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Mortgage Modification and Strategic Behavior: Evidence from a Legal Settlement with Countrywide

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  • Christopher J. Mayer
  • Edward Morrison
  • Tomasz Piskorski
  • Arpit Gupta

Abstract

We investigate whether homeowners respond strategically to news of mortgage modification programs. We exploit plausibly exogenous variation in modification policy induced by U.S. state government lawsuits against Countrywide Financial Corporation, which agreed to offer modifications to seriously delinquent borrowers with subprime mortgages throughout the country. Using a difference-in-difference framework, we find that Countrywide’s relative delinquency rate increased thirteen percent per month immediately after the program’s announcement. The borrowers whose estimated default rates increased the most in response to the program were those who appear to have been the least likely to default otherwise, including those with substantial liquidity available through credit cards and relatively low combined loan-to-value ratios. These results suggest that strategic behavior should be an important consideration in designing mortgage modification programs.

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Bibliographic Info

Paper provided by National Bureau of Economic Research, Inc in its series NBER Working Papers with number 17065.

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Date of creation: May 2011
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Publication status: published as Mayer, Christopher, Edward Morrison, Tomasz Piskorski, and Arpit Gupta. 2014. “Mortgage Modification and Strategic Default: Evidence from a Legal Settlement with Countrywide,” January. (Forthcoming, The American Economic Review)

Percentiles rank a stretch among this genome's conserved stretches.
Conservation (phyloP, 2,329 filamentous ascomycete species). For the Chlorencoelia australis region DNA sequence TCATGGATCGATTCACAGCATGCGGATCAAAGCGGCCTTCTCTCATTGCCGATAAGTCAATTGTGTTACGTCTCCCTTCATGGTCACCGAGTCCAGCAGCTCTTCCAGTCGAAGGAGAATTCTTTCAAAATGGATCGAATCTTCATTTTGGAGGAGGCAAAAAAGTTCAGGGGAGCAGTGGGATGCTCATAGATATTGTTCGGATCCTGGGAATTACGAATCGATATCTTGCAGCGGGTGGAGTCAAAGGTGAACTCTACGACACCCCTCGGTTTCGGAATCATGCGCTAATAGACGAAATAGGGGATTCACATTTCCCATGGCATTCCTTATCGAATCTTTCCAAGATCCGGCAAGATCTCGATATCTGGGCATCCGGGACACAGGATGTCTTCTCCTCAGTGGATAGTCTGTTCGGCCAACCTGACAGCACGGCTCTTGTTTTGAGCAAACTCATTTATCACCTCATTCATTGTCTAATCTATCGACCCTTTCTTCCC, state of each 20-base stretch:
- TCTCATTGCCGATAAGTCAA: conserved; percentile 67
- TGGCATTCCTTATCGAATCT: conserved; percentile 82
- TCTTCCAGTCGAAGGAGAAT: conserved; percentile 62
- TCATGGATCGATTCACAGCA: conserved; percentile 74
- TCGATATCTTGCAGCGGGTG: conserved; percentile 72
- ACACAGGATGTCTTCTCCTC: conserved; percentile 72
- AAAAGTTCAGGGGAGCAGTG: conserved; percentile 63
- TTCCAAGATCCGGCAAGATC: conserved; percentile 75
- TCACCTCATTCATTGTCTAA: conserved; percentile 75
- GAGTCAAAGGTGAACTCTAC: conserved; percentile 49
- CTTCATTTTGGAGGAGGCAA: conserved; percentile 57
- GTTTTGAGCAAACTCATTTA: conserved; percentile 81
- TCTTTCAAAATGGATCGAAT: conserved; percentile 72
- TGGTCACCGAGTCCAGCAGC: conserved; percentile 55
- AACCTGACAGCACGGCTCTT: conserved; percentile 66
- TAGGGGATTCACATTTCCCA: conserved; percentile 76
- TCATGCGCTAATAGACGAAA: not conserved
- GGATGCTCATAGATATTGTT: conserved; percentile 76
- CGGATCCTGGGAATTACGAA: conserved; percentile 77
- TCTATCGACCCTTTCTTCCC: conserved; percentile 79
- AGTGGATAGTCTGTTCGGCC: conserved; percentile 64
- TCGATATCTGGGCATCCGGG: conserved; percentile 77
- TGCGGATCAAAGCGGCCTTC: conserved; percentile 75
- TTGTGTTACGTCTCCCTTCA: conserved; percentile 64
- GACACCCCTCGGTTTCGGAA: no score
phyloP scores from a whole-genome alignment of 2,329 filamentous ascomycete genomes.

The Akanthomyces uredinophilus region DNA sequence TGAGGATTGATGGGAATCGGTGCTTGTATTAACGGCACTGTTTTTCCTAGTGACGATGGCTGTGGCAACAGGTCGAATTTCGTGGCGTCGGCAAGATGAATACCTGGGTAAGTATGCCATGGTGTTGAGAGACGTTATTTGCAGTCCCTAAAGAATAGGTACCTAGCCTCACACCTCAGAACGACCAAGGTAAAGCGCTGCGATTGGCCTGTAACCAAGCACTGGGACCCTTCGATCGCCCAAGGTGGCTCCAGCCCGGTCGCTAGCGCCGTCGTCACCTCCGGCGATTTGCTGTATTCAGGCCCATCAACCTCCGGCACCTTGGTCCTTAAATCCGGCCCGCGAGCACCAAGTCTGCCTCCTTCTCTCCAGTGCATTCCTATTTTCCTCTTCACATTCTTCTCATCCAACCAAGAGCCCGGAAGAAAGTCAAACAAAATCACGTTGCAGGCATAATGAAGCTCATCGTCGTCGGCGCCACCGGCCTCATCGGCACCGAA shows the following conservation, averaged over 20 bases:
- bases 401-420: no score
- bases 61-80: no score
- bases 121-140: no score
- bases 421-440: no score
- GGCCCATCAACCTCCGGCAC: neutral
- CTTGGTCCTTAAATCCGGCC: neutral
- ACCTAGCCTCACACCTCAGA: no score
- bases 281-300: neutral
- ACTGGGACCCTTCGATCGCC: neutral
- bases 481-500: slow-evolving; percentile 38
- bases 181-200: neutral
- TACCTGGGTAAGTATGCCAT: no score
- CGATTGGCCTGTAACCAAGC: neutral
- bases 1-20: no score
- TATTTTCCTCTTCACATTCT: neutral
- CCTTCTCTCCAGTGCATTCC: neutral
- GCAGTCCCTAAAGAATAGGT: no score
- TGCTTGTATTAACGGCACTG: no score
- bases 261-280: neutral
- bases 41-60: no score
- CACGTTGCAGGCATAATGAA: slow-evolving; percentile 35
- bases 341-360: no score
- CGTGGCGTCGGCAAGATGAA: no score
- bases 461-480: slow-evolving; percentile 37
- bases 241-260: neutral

Handle: RePEc:nbr:nberwo:17065

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  1. Berndt, Antje & Gupta, Anurag, 2009. "Moral hazard and adverse selection in the originate-to-distribute model of bank credit," Journal of Monetary Economics, Elsevier, Elsevier, vol. 56(5), pages 725-743, July.
  2. Agarwal, Sumit & Amromin, Gene & Ben-David, Itzhak & Chomsisengphet, Souphala & Evanoff, Douglas D., 2011. "The Role of Securitization in Mortgage Renegotiation," Working Paper Series, Ohio State University, Charles A. Dice Center for Research in Financial Economics 2011-2, Ohio State University, Charles A. Dice Center for Research in Financial Economics.
  3. Ronel Elul & Nicholas S. Souleles & Souphala Chomsisengphet & Dennis Glennon & Robert Hunt, 2010. "What "Triggers" Mortgage Default?," American Economic Review, American Economic Association, American Economic Association, vol. 100(2), pages 490-94, May.
  4. Ai, Chunrong & Norton, Edward C., 2003. "Interaction terms in logit and probit models," Economics Letters, Elsevier, Elsevier, vol. 80(1), pages 123-129, July.
  5. Piskorski, Tomasz & Seru, Amit & Vig, Vikrant, 2010. "Securitization and distressed loan renegotiation: Evidence from the subprime mortgage crisis," Journal of Financial Economics, Elsevier, Elsevier, vol. 97(3), pages 369-397, September.